Now that he is no more, in retrospect, I see him more clearly than I
possibly could while he was alive. May be, distance puts things in the
It was 9:15 am,
September, 2005. We were told a day before that new teacher was to take
our Political Philosophy class. We were also instructed not to get late
for the first class, as was our wont. As expected, we could not manage it
at nine sharp! The moment we (my classmate Mazahir and I) reached the
Bokhari Auditorium stairs in Government College, we saw a young scholarly
young man, walking to and fro restlessly. We guessed it was Bilal Sahab.
While puffing at his cigarette, he looked at us and then at his wrist
watch. Without a word, we followed him into the classroom.
A short-statured man
with big sparkling eyes and a cigarette in the mouth, this was our first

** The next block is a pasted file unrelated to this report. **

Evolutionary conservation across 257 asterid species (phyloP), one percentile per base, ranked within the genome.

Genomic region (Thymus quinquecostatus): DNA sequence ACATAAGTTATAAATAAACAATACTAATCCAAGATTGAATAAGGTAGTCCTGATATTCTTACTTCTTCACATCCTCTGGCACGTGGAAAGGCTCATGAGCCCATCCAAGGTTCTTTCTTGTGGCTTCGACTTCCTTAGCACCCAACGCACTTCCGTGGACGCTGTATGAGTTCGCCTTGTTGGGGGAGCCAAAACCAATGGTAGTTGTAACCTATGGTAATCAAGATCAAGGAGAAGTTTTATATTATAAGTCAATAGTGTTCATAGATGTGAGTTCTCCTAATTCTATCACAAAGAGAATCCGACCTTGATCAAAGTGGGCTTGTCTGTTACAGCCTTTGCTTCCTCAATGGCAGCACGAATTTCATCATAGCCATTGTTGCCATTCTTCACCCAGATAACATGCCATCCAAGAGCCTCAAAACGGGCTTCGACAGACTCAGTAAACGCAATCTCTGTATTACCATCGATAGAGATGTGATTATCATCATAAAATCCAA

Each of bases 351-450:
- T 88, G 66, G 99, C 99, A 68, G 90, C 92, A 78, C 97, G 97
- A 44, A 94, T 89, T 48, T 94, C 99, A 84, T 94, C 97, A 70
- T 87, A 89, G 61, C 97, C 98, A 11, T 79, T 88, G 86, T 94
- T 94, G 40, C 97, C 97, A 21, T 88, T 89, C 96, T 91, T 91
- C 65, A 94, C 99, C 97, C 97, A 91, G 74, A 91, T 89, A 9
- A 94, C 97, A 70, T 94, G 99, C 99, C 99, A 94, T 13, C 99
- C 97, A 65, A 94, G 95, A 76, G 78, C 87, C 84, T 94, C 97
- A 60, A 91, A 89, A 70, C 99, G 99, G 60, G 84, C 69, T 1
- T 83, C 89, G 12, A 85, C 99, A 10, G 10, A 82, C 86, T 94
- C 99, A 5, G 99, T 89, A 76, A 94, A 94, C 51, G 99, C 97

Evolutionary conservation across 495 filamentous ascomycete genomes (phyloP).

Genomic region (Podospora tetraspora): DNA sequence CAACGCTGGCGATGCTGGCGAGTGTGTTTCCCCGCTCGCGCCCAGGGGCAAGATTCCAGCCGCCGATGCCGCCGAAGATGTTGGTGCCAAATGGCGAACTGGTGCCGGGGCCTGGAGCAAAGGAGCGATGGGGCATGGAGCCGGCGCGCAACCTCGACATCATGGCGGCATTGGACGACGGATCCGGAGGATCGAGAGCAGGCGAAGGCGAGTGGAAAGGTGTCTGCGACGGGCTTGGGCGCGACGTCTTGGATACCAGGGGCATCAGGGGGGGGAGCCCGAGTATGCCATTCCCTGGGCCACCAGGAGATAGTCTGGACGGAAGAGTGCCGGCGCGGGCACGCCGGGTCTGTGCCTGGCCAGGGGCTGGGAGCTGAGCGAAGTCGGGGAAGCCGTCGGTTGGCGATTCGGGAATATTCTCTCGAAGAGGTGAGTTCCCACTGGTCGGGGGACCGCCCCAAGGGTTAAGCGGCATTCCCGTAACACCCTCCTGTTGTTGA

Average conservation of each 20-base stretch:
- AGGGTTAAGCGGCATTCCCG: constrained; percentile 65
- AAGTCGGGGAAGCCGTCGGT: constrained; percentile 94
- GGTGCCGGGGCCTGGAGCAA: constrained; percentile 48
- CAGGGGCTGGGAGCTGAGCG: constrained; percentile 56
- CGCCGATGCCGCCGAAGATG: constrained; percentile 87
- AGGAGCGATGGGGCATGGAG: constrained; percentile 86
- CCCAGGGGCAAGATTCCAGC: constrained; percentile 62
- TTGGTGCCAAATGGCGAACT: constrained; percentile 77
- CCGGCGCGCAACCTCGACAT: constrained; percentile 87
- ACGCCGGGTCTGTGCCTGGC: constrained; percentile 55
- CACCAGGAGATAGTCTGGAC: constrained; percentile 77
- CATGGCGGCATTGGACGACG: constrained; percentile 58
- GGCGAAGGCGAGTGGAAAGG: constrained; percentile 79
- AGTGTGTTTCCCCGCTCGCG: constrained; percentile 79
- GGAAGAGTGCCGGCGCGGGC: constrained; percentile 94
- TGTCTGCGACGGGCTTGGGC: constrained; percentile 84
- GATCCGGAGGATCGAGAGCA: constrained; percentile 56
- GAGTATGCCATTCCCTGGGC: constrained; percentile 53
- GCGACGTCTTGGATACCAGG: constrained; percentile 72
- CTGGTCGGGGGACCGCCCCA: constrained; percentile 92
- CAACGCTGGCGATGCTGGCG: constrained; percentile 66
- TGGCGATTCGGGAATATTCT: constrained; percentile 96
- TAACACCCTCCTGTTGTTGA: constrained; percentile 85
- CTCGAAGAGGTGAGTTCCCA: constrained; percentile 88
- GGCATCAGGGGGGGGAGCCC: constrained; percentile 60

encounter with Sir Bilal Ahmed who looked like an oxymoronic
refined-hippie. With no formal introduction, he started talking. Without
any conscious effort, we were smoothly drawn into a discussion. At the end
of the class, he had established his authority as a teacher, despite his
obvious frankness and treating us as his equals (friends).
Having been brought up
in a traditional academic set-up, it took me a while to get used to his
method of teaching. He would let us speak as much as he would himself. The
air of non-conformity around him put us on guard.
It was the second or
third day that he took us to the university café to teach his class. Over
sips of tea, we learned more than we did in the classroom. In no time, he
completely won us over. He commanded respect as an ideal teacher and was
dear as a fun-loving friend. The classes were anything but boring. Talking
philosophy was a luxury now; the mental energy-sapping objectivity and
dryness went away.
His way of
unconventional teaching broke our inhibitions and we shared both academic